We reported that the effects of metformin treatment in human SKNBE2 and SH-SY5Y NB cell lines are a significant reduction in the proliferation rate and cell viability, due to inhibition of AKT phosphorylation and an increased cell death, via apoptosis-independent pathways. These effects were more pronounced in SKNBE2, which are less differentiated, highly proliferative cells than SH-SY5Y cells. Notably, metformin effects were different depending on the differentiating stimuli, being abolished by retinoic acid, but were potentiated by overexpression of NDM29, a noncoding RNA affecting NB malignancy, although both conditions were characterized by a neuron-like differentiated phenotype [30, 123128].

These in vitro results are in agreement with those of Kumar and coworkers who evaluated the antitumor activity of metformin against neuroblastoma in vivo [31]. Oral administration of metformin, in both SH-SY5Y and SK-N-BE xenograft NB mouse models, significantly inhibited the growth of the tumors. NB cell viability is reduced by metformin, which also interferes with spheroid formation in 3D cultures, confirming that its antitumor effect could also involve the inhibition of CSC self-renewal. Moreover, in this study, it was confirmed that SKNBE2 cells are more susceptible to metformin than SH-SY5Y cells. In addition, studying the underlying signaling mechanisms, they highlighted that a modulation of Rho-GTPases and MAP kinase activation mediate metformin effects on NB cell survival.

In the same year, Vujic et al. successfully used metformin to inhibit cell proliferation and induce apoptosis in NRAS mutant NB cell lines (SK-N-AS and CHP-212), in which NRAS signaling is constitutively active through the PI3K/AKT/mTOR pathway [32].

In 2015, Mouhieddine and colleagues found that metformin reduces proliferation rate, viability, and invasive potential of NB cell lines SH-SY5Y [33].

Interestingly, focusing on metformin effect on stem cell population within a 3D culture model, these authors reported that this drug is able to decrease, but not abolish, cell sphere-forming ability, significantly targeting and reducing cancer stem/progenitor cell population and thus possibly preventing recurrence.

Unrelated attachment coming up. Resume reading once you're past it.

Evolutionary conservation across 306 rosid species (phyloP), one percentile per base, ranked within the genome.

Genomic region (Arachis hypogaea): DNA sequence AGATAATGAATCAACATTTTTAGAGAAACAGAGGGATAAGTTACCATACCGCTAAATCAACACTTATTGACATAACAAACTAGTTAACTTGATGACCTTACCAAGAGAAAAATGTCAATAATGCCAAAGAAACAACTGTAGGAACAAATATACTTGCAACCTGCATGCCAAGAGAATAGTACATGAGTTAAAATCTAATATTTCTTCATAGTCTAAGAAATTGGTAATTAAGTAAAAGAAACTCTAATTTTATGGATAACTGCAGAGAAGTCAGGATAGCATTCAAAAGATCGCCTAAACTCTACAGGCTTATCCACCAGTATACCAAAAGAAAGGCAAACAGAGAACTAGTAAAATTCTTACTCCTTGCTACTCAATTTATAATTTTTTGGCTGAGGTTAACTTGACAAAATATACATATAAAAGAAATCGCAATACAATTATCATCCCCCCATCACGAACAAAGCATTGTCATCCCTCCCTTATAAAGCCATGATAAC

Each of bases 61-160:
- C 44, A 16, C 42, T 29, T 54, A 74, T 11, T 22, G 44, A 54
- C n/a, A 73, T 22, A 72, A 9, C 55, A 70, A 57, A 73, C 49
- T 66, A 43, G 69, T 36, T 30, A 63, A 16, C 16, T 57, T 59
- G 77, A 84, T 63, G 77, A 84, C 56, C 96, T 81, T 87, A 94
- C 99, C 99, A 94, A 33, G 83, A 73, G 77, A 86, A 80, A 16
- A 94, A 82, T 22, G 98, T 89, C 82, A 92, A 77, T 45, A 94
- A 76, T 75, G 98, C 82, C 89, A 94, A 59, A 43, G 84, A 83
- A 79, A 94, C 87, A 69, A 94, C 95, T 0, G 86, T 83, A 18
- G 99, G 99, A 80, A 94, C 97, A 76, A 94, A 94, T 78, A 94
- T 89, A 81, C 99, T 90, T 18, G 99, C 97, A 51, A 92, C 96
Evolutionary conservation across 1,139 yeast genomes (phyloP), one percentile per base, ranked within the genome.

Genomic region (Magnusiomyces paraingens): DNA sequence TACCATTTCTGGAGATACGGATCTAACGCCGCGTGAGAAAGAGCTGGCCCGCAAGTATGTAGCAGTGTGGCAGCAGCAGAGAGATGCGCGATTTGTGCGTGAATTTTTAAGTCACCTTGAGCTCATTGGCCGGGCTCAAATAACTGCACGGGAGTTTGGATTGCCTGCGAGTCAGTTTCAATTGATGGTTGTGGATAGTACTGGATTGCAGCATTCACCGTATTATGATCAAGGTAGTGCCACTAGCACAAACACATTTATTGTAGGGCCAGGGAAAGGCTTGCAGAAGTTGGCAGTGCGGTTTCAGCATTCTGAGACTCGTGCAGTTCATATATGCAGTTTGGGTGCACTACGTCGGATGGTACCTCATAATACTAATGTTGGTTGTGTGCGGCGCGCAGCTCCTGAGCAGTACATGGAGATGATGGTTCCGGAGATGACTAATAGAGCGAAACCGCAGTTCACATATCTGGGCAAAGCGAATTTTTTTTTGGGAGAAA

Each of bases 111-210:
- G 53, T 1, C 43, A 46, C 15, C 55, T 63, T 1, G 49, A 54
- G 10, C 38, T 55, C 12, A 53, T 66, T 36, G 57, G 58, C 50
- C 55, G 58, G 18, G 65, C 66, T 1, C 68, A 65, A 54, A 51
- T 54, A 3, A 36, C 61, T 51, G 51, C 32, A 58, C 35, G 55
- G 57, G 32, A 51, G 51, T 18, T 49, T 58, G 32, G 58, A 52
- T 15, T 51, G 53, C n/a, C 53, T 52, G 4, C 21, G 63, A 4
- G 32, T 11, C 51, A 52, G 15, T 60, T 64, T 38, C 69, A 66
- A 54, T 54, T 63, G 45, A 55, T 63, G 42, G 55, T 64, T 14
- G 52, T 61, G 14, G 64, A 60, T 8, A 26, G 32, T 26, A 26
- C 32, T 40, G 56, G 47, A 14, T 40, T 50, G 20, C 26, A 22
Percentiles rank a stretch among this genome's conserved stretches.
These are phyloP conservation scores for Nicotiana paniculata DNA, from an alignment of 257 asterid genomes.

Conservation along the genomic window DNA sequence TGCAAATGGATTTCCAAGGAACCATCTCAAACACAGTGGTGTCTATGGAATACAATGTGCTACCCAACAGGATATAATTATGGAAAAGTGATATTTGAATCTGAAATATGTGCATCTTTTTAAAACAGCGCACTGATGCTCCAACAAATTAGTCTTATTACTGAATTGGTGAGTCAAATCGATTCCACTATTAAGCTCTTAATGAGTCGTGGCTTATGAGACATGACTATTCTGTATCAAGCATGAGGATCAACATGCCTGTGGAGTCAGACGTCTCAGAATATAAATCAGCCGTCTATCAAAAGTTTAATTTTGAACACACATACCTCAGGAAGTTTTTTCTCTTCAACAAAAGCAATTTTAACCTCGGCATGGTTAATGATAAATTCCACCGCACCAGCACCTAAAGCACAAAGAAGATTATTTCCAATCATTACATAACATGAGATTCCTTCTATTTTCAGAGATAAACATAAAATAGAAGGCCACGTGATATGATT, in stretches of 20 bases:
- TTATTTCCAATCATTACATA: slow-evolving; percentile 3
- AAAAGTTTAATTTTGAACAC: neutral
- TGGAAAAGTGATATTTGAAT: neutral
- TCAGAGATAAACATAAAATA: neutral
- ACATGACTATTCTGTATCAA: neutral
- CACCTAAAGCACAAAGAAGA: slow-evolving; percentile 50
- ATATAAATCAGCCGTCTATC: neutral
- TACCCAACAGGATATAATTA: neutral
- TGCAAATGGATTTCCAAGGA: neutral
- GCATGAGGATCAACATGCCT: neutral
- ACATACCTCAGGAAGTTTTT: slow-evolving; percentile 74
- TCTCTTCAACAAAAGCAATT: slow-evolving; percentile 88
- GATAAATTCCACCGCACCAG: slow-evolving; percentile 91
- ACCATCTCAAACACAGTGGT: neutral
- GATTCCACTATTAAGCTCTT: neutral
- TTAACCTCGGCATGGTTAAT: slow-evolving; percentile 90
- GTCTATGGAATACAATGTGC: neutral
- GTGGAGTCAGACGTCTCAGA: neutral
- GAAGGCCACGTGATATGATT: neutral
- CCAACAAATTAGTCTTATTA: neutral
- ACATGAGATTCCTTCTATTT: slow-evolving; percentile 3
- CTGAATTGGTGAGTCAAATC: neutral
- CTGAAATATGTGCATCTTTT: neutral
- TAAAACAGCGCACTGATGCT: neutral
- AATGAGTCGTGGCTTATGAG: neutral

Notably, metformin also reduces MMP-2, a protein involved in extracellular matrix degradation, favoring metastasis and cancer progression [33].

Thanks to the highly selective and cytotoxic effects of metformin on NB cells and on stem cell population in particular (Table 2), these studies suggest that high-risk NB patients could have great benefit by using metformin in terms of increasing disease prognosis and propose that this drug can also be used as a novel therapeutic agent against neuroblastoma. However, at the moment, there are no clinical trials evaluating metformin efficacy for the treatment of NB (WHO International Clinical Trials Registry Platform, http://www.who.int/topics/clinical_trials/en/).

Table 2: Studies on metformin treatment to date in neuroblastoma.

3. Conclusion

Despite advances in standard therapeutic protocols, the prognosis of NB has not gained significant progress, especially concerning the rates of metastasis, the incidence of recurrences, and the long-term survival, which are all correlated with the presence of CSCs.

Recently, many groups focused their attention on PPARs, suggesting the use of several PPAR agonists, currently used as hypoglycemic drugs, for NB treatment. Interestingly, many in vitro and in vivo studies reported the successful use of PPAR agonists, and in particular of TZDs, in the inhibition of NB cell proliferation and tumor growth, in the induction of cell death, and in the promotion of cell differentiation. These effects are PPAR-dependent, even if some PPAR-independent effects have been also described. Notably, PPAR agonists also reduce the viability of CSCs, the tumor cell subpopulation responsible of NB recurrence. Similar results were obtained with another hypoglycemic drug, metformin, which acts also via the modulation PPAR activity. In the future, it will be important to examine the contribution of PPARs in the antiproliferative activity of metformin and the possible synergistic effect with known or novel selective PPAR agonists.

Although further studies in vitro as well as in vivo are needed, these hypoglycemic drugs may represent realistic new therapeutic approaches to be used as good adjuvant chemotherapeutic agents in NB treatment.

Competing Interests

The authors declare no competing interests.

Authors’ Contributions

Tullio Florio and Aldo Pagano equally contributed to the study and should be considered as senior authors.

Acknowledgments

The financial support of Compagnia di San Paolo is gratefully acknowledged. Aldo Pagano was supported by the IRCCS-AOU San Martino-IST, Genoa, Italy (Progetto 5 × 1000), by the University of Genoa, Genoa, Italy (Progetti di Ricerca di Ateneo, 2013), and by the Associazione Italiana per la Lotta al Neuroblastoma/Fondazione Neuroblastoma (Genoa, Italy).